Home > Uncategorized > Something I wrote a few years ago about East vs. West in Literature

Something I wrote a few years ago about East vs. West in Literature

“Cultural Contributions to the Literary Dichotomy between Eastern and Western Literature in the 17th and 18th Centuries”

The culture clash between the Eastern and Western worlds can be seen in many different areas, and literature is no exception.  An interesting dynamic in the dichotomy between Eastern and Western literature, as well as their overall cultures, is the gender roles.

“[A] literature professor had informed her that he taught her books in his class while criticizing passages depicting China as ‘backward or unattractive’ or describing ‘spitting, filth, poverty, or superstitions,’ and a male student in line at a book signing had asked her loudly, “Don’t you think you have a responsibility to write about Chinese men as positive role models?’” (Douglas, 102)

Here, in a passage describing exchanges between an Eastern female author and Western male readers, it is evident that the Western perspective of Eastern traditions and customs is often stereotypically focused on the mystic nature and allure of the East.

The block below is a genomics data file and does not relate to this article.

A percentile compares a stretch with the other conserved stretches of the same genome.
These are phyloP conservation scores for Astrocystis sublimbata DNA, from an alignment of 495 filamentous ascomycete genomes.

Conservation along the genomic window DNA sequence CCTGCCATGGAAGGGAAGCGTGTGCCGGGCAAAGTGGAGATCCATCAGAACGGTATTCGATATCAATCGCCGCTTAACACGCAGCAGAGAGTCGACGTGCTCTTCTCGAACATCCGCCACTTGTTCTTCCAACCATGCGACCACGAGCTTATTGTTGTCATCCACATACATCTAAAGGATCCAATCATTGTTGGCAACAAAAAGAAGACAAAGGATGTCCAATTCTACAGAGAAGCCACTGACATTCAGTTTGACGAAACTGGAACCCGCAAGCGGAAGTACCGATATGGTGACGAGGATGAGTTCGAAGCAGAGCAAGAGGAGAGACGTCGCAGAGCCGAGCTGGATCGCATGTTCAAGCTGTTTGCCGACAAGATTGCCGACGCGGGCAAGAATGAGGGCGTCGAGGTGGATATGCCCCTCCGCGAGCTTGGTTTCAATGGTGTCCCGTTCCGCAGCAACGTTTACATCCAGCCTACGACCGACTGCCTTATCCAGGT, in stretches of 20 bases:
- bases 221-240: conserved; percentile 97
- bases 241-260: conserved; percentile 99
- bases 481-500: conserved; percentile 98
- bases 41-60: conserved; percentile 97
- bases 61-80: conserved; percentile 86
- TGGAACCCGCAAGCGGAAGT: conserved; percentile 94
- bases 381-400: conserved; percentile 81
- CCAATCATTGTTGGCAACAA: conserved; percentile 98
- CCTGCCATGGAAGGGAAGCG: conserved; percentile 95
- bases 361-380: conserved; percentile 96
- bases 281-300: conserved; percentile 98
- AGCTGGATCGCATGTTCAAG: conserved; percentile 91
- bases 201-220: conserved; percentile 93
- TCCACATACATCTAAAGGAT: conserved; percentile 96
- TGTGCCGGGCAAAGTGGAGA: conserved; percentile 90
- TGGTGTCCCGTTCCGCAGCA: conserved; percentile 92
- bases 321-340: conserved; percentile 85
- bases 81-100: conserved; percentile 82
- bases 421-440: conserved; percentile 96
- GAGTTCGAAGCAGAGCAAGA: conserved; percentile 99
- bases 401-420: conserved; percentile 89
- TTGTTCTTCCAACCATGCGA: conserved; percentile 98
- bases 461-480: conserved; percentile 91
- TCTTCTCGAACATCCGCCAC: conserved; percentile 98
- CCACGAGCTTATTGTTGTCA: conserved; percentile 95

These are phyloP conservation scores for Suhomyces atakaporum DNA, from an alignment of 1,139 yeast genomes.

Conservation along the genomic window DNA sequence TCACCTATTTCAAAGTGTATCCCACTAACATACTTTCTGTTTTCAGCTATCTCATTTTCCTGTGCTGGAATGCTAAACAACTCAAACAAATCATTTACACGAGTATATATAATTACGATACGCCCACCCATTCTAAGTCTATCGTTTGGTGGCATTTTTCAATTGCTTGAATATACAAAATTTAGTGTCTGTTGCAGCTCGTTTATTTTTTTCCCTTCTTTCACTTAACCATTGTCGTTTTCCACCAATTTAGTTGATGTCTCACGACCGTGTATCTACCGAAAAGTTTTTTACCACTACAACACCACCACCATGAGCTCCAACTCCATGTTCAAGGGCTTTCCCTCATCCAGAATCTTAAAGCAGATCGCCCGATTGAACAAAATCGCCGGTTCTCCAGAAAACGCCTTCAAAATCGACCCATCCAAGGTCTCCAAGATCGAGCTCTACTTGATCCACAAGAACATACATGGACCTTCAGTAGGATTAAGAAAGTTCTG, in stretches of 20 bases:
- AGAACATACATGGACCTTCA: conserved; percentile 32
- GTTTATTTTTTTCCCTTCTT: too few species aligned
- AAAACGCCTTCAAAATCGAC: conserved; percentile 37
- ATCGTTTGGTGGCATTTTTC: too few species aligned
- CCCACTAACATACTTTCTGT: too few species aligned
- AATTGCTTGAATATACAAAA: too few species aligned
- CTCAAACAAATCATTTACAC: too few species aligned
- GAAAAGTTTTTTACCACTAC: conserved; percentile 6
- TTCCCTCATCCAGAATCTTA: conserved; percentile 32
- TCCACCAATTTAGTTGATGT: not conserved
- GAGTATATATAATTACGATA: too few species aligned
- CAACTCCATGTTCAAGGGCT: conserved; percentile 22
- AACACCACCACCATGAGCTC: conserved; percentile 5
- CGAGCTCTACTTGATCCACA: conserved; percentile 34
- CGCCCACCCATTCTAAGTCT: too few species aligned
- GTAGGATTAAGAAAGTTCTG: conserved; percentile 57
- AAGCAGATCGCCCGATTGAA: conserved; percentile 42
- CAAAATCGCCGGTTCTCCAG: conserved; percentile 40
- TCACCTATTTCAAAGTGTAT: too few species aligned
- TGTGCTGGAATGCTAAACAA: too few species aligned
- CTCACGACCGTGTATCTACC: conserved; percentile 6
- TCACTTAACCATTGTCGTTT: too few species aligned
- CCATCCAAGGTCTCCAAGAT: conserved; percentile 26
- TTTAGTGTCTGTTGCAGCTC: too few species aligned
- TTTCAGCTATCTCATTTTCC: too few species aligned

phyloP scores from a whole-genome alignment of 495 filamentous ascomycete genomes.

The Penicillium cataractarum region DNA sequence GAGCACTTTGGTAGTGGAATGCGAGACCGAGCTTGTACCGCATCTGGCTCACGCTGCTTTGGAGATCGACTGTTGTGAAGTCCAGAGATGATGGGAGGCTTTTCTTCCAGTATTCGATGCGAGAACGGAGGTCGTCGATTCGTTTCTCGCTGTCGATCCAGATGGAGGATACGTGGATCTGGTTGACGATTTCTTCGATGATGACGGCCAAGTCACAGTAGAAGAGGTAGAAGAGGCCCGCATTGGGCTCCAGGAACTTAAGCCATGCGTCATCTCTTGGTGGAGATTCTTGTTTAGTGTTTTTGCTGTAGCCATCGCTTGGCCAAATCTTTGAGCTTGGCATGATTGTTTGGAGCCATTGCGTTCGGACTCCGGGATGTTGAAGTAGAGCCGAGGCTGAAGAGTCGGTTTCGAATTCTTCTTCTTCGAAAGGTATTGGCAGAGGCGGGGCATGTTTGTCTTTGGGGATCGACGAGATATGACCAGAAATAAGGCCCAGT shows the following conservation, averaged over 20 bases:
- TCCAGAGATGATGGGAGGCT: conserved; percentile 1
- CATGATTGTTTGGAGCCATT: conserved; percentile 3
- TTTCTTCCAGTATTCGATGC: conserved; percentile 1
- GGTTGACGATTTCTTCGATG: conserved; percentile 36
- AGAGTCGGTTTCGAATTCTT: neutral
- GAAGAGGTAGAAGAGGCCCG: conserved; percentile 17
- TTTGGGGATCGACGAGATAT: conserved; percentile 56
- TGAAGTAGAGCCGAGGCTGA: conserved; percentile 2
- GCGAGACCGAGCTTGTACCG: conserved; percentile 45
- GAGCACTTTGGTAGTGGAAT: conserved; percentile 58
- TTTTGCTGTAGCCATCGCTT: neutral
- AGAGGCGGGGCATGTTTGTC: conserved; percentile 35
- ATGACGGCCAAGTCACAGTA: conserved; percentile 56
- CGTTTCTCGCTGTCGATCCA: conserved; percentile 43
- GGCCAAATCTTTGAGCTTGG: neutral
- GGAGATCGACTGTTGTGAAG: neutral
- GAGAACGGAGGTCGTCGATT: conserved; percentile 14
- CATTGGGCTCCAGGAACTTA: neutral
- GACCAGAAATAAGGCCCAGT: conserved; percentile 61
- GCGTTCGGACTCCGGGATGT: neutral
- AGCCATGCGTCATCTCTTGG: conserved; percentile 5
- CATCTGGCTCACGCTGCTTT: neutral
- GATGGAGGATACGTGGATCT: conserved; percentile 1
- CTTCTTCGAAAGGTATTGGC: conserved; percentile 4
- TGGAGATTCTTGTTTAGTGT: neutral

A very interesting relationship between East and West is that of sexuality.  While it would be easy to think that because of the very specific gender structure which exists in Eastern culture that sexuality would be even more suppressed and taboo, this is often not the case.  For instance, “Life of a Sensuous Woman,” by Ihara Saikuku is a tale of a woman who has traveled a long journey experiencing seemingly infinite sexual pleasures.  The female character says early in the story, “… I had so many experiences that the pure water of my mind turned completely the color of sensuous love, like the water in the Uji River where it turns yellow from all the mountain roses on the banks” (549).

Furthermore, “Love Poems of the Sixth Dalai Lama,” a collection of poems of Tsangyang Gyatso, brings to life numerous poems that evoke sexual imagery and reflection in a reasonably casual manner.

The tone of sexuality in Western literature, however, at often times seems much more restricted.  While rigid gender roles still defined this culture as well, female promiscuity was especially frowned upon.  In two of the works covered in class, Eliza Haywood’s “Fantomina,” and Ihara Saikuku’s “Life of a Sensuous Woman,” we see evidence of cultural differences amongst a somewhat similar theme.